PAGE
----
The cycle of extreme floods and droughts during the past dozen years illustrates how fragile is our hold on the water that sustains the West.
It seems like ancient history now, but it was only a few years ago that drought busters roamed L.A. streets and issued citations for wasting water; California, Nevada and Arizona were denied Colorado River water for the first time; Lake Powell recorded its lowest levels from 1987 to 1992.
Yet it was during the summer of 1983 that the Bureau of Reclamation almost lost control of the Colorado River to a rampaging flood.
Normal runoff from the snowpack along the Continental Divide was forecast that year, so Lake Powell, which straddles the Utah-Arizona border, was drawn down only slightly. Hot weather and rain altered the picture, and the actual runoff was 210% of normal.
Upstream from Lake Powell, rivers flooded and dams spilled. The raging earth-tinted waters from the swollen tributaries emptied into the placid lake. The water level began its inexorable rise in the 186-mile-long reservoir and neared the top of Glen Canyon Dam.
Afterward, the bureau would state that the dam had never been endangered, but documents show that bureau engineers feared "for the safety of the dam and its foundation."
Two thousand tons of water per second soared from the dam's two spillways and river outlets. Rumbling noises were heard in early June. Chunks of rocks and pieces of concrete issued from the spillway tunnels, as if the dam was mortally wounded.
Despite the apparent damage, the spillway gates needed to be kept partially open because the reservoir was rising almost six inches a day. Yet water also needed to be contained. Hoover Dam, 402 miles downstream, had safety problems of its own, and releases from Hoover could cause extensive flooding and damage all the way to the Gulf of California, as it eventually did that year.
Top bureau officials met in late June and established a maximum water level of 3,708 feet above sea level for Lake Powell. At 3,708.40 feet, the engineers thought they would lose control of the spillway gates. Four-foot-high plywood sheets were added to the gates. The water rose and lapped over them. The plywood was replaced by eight-foot steel plates. The water still rose.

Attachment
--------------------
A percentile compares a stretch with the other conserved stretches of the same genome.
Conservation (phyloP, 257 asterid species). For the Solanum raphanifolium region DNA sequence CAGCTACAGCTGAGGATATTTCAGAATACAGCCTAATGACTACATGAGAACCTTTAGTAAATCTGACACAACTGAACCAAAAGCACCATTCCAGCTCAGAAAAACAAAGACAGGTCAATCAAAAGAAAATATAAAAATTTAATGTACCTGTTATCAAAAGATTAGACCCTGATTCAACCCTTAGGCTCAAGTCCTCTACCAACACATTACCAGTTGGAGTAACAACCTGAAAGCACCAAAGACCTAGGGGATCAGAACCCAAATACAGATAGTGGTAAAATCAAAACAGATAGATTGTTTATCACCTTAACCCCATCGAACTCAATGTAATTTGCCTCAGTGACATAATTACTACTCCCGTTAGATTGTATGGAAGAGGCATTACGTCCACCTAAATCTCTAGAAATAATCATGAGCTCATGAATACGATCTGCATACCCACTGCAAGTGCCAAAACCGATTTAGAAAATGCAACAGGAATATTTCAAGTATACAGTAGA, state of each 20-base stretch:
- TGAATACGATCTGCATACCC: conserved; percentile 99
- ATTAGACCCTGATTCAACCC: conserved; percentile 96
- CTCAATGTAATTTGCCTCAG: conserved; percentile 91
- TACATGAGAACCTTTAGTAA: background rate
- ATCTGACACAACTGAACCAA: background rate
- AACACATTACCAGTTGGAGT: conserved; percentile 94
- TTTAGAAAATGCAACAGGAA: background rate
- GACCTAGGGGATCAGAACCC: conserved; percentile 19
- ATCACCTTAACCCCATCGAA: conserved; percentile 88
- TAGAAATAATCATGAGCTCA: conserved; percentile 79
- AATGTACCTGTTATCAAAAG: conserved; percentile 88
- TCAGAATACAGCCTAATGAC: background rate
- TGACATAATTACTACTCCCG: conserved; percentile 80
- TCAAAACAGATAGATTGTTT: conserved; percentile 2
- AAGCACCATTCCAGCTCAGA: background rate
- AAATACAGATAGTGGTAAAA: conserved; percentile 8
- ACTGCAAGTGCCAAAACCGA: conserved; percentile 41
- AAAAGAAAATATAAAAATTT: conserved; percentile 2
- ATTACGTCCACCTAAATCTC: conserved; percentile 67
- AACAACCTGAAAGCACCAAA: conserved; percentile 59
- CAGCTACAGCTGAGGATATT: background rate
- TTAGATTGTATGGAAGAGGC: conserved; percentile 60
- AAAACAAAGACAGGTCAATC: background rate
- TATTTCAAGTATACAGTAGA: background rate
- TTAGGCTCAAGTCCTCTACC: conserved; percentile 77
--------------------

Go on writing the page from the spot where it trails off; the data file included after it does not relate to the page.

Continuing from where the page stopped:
When engineers inspected the spillway tunnels, they saw that house-sized holes had been punched through the concrete lining and into the sandstone. They thought the sandstone might erode, causing "an uncontrolled release," according to a memo.
What would then happen was anyone's guess. A wall of water could have roared through the Grand Canyon and overwhelmed everything in its path, starting with Hoover Dam. The subsequent huge loss of life, property, power and water would have been disastrous.
The level of the reservoir peaked at 3,708.34 feet on July 15, six-hundredths of a foot below the point where officials feared they'd lose control. It held steady for a few days and then gradually declined.
A collective sigh of relief echoed through bureaucratic corridors in Washington, D.C., and the western states; but only a muted whisper of what actually occurred ever escaped from those confines.
The ghost of the untamed river had almost achieved what Edward Abbey, author of "Desert Solitaire" and "The Monkey Wrench Gang," and his radical environmental followers had fantasized--the destruction of Glen Canyon Dam.
Repairs were started immediately and completed in 1984, another high-water year. But the bureau was prepared, and Lake Powell was drawn down. The next two years were wet; and then, in 1987, the drought began and reservoir levels shrank.